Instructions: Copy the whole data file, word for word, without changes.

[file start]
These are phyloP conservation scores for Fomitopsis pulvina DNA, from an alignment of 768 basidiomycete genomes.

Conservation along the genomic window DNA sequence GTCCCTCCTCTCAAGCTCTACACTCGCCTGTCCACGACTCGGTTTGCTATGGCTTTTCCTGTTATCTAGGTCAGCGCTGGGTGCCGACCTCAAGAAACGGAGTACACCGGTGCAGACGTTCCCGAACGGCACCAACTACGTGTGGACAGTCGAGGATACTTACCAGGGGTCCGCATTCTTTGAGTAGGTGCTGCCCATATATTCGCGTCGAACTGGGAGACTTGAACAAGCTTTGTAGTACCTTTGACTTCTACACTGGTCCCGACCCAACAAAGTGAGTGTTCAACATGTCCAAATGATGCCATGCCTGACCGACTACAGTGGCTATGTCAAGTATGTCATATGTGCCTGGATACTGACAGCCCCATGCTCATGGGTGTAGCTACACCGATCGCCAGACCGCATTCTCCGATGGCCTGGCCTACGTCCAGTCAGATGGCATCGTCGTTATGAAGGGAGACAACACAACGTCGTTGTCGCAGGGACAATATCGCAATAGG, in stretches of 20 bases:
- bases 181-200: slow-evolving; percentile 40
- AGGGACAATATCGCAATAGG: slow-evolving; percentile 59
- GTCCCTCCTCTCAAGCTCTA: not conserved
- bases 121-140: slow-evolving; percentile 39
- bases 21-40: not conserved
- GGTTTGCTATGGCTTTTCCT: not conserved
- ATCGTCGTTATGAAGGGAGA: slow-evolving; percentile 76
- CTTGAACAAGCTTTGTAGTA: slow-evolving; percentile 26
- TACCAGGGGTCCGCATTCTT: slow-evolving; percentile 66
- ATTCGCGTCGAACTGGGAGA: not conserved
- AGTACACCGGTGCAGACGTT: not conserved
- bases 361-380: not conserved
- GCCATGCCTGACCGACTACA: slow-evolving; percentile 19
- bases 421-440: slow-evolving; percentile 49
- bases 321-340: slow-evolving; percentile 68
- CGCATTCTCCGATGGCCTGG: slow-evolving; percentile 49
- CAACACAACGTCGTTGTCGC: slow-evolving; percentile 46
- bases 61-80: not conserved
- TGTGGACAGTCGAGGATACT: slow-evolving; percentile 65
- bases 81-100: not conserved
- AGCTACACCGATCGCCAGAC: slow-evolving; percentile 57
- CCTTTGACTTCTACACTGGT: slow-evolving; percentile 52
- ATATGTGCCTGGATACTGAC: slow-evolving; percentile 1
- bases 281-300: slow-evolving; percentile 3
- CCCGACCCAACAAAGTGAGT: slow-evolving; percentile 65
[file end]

These are phyloP conservation scores for Fomitopsis pulvina DNA, from an alignment of 768 basidiomycete genomes.

Conservation along the genomic window DNA sequence GTCCCTCCTCTCAAGCTCTACACTCGCCTGTCCACGACTCGGTTTGCTATGGCTTTTCCTGTTATCTAGGTCAGCGCTGGGTGCCGACCTCAAGAAACGGAGTACACCGGTGCAGACGTTCCCGAACGGCACCAACTACGTGTGGACAGTCGAGGATACTTACCAGGGGTCCGCATTCTTTGAGTAGGTGCTGCCCATATATTCGCGTCGAACTGGGAGACTTGAACAAGCTTTGTAGTACCTTTGACTTCTACACTGGTCCCGACCCAACAAAGTGAGTGTTCAACATGTCCAAATGATGCCATGCCTGACCGACTACAGTGGCTATGTCAAGTATGTCATATGTGCCTGGATACTGACAGCCCCATGCTCATGGGTGTAGCTACACCGATCGCCAGACCGCATTCTCCGATGGCCTGGCCTACGTCCAGTCAGATGGCATCGTCGTTATGAAGGGAGACAACACAACGTCGTTGTCGCAGGGACAATATCGCAATAGG, in stretches of 20 bases:
- bases 181-200: slow-evolving; percentile 40
- AGGGACAATATCGCAATAGG: slow-evolving; percentile 59
- GTCCCTCCTCTCAAGCTCTA: not conserved
- bases 121-140: slow-evolving; percentile 39
- bases 21-40: not conserved
- GGTTTGCTATGGCTTTTCCT: not conserved
- ATCGTCGTTATGAAGGGAGA: slow-evolving; percentile 76
- CTTGAACAAGCTTTGTAGTA: slow-evolving; percentile 26
- TACCAGGGGTCCGCATTCTT: slow-evolving; percentile 66
- ATTCGCGTCGAACTGGGAGA: not conserved
- AGTACACCGGTGCAGACGTT: not conserved
- bases 361-380: not conserved
- GCCATGCCTGACCGACTACA: slow-evolving; percentile 19
- bases 421-440: slow-evolving; percentile 49
- bases 321-340: slow-evolving; percentile 68
- CGCATTCTCCGATGGCCTGG: slow-evolving; percentile 49
- CAACACAACGTCGTTGTCGC: slow-evolving; percentile 46
- bases 61-80: not conserved
- TGTGGACAGTCGAGGATACT: slow-evolving; percentile 65
- bases 81-100: not conserved
- AGCTACACCGATCGCCAGAC: slow-evolving; percentile 57
- CCTTTGACTTCTACACTGGT: slow-evolving; percentile 52
- ATATGTGCCTGGATACTGAC: slow-evolving; percentile 1
- bases 281-300: slow-evolving; percentile 3
- CCCGACCCAACAAAGTGAGT: slow-evolving; percentile 65